Silly Season Television

by Diana Wichtel / 30 December, 2011
What kind of drooling family pet would you be? Oh, honestly.
The Silly Season. It’s a bit of a misnomer, really, because over summer many of the

silliest shows are off air.


Close Up’s Mark Sainsbury will be reduced to bellowing “Look!” and “I mean!” at startled fellow holidaymakers somewhere.


Breakfast’s Petra Bagust and Corin Dann will have to do their wittering at home

or risk a potentially dangerous build-up of banter.


So I decided to get a wittering fix over a couple of mornings to tide me over until what passes for normal transmission on breakfast television is resumed.

Fortunately, it was an auspicious week for humankind. Never mind that European nuclear scientists were closing in on the so-called “God particle” – a building block of the universe. Something far more momentous had occurred. We beat Australia at the cricket. On Australian soil. Or, as Corin explained the situation, “26 years of heartache is o-vah!”


The Black Caps were “still revelling”, apparently. Who can blame them? They haven’t had much to revel

about for some time. Cue footage of a revelling Daniel Vettori having his pants pulled down by fellow revellers, to expert analysis from Corin back in the studio: “Wa-ay! Whoopsie! Hello!

Whoops-a-daisy!”


Where would the media be these days without the thrilling sporting wardrobe

malfunction? There has always been a bit of a homoerotic undertow to jock culture, but it seems no event is now complete until someone gets stuck in his jersey or parts company with his pants.

We’ve had Sonny Bill’s Rugby World Cup burlesque, front-page shots of Dan Carter kayaking in his jocks, and now the Vettori down-trou.


Even TV3’s considerably more restrained Firstline isn’t immune. Things got somewhat overexcited in the studio after sports guy Howard “Dobbo” Dobson interviewed ex-All Black Carlos

Spencer before his Fight for Life bout.


“Dobbo looked like he fell a little bit in love in that interview,” observed Rachel

Smalley. It seems Spencer has bulked up since his Toffee Pop days, if that’s what spins your wheels. They were certainly spinning on Firstline. Spencer was, gasped sports guy Sam Ackerman,

“an absolute monster that would chew up most forwards! Look at that!” We looked. “There’s a lot of things you could do with those abs. You could do your handwashing on them,” mused Rachel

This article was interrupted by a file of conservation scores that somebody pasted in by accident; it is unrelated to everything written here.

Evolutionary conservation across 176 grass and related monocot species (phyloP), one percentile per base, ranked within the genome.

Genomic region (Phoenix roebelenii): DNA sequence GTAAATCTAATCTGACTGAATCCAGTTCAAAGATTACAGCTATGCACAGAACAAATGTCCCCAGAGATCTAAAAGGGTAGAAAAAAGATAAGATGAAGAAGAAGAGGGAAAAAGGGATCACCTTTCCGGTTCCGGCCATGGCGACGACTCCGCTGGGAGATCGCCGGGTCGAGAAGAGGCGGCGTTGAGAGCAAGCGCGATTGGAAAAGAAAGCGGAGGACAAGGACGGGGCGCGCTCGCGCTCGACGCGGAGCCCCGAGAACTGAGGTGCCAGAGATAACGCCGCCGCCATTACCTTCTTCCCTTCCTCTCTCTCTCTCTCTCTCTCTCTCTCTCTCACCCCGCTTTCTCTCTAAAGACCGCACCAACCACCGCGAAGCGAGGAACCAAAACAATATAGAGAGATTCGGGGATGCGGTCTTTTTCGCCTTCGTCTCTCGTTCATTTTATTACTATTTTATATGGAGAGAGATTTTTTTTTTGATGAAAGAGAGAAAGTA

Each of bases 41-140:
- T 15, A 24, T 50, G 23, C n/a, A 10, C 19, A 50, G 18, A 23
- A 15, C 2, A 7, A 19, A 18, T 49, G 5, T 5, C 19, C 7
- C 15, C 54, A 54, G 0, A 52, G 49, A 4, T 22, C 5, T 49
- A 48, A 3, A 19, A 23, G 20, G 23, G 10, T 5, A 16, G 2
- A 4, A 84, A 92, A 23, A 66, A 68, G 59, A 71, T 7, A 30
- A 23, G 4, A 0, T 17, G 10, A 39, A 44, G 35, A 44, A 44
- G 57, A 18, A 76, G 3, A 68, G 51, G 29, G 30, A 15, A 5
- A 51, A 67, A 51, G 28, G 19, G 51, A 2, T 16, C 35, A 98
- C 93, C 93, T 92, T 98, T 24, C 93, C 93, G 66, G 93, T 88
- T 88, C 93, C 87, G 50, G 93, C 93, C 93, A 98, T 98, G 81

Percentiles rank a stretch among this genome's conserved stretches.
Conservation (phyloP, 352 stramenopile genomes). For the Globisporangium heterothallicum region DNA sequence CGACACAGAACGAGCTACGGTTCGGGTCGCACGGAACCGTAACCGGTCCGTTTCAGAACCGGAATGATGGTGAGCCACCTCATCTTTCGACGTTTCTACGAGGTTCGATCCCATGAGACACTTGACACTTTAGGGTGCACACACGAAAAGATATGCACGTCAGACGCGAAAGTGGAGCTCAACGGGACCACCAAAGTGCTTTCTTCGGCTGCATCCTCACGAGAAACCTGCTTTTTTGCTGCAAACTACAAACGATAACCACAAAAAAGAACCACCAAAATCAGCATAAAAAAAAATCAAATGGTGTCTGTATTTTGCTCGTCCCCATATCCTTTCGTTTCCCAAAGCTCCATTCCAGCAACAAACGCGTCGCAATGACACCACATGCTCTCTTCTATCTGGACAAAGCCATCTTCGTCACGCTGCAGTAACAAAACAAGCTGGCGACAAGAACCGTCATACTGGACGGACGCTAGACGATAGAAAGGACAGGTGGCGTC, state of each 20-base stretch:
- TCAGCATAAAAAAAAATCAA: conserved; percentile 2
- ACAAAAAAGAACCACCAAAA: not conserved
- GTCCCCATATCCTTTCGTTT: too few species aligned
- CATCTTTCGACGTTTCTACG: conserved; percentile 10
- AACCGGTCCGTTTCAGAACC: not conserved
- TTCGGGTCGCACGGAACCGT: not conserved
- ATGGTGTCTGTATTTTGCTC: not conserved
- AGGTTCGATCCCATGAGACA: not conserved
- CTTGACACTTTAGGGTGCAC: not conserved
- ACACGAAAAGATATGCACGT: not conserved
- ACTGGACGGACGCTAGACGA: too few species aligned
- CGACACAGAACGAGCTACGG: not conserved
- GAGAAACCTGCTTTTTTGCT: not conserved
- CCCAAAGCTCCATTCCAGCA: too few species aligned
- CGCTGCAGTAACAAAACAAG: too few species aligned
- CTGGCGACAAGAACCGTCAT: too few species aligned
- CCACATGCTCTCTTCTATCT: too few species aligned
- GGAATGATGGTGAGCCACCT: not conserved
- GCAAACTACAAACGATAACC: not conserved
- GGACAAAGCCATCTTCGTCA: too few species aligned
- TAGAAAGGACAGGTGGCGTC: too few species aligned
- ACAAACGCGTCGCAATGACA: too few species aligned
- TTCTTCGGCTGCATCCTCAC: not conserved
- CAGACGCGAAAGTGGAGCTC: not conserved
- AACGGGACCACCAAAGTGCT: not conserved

alarmingly, miming scrubbing her smalls on … Carlos Spencer.


Still, Firstline will have to up its game if it wants to outdo Breakfast in the awkwardness stakes. Petra and Corin have the sort of chemistry that used to have them calling in the body-language

experts in the days of Paul Henry and Kay Gregory. Corin never quite looks at ease. When he tries to speak, Petra fixes him with a gimlet eye and a remorselessly expectant expression that seems to

sap his will to live.


Fortunately, there are always animals.


Or, as reporter Lucas de Jong threatened from Wellington, “It’s Tuesday. You know what that means.

We need a good old-fashioned cat story!” We didn’t, actually. This was the week when the babyseal-

on-a-couch was on media high-rotate. Nevertheless we got the travels of Jinx the feline

“hitchhike-purr”.


This was also the week of Sam the weather guy’s visit to the SPCA. He found a dancing

rooster called Jagger. Sam sang a song in an attempt to get Jagger to dance, but the fowl assumed an expression not unlike that of Corin when Petra has him in her sights, and fl ed. Still,

there was Wayne the one-eared sheep.


Corin suggested Wayne might make a good children’s book character. “Horrible

things could become good for Wayne!” he declared. “Which brings us to the

markets,” cried Petra, deploying perhaps the most desperate segue in the history

of tele vision. “Any horrible things become good, Nadine?”


Later in the morning talk turned to what breed each of the Breakfast team might be if they were drooling family pets instead of the authoritative news professionals they are. Corin fancied

being an irish wolf hound: “Strong, kind of big but a little bit shaggy!”


Up flashed a picture of a doberman, which Petra declared a dead ringer for newsreader Peter Williams. Petra seemed oblivious to some prominent problems with this scenario. “That is a female dog,

I take it,” quavered Corin. “I can see certain … attributes,” agreed Williams with what looked like mounting horror.


By now we were frozen, spoons suspended over muesli bowls, sure in the knowledge that if there was some way to turn the merely screamingly awkward into the actively excruciating, this was

the show to do it. “He would be a dog with six boobs!” blurted Petra wildly.


Bingo.


Dear Lord. The truly terrifying thing is I may actually miss the dancing roosters,

the underclad sportsmen, the general headless chookery of breakfast television

over the summer. Happily, there’s always Fox News, where crazy never takes a

holiday.

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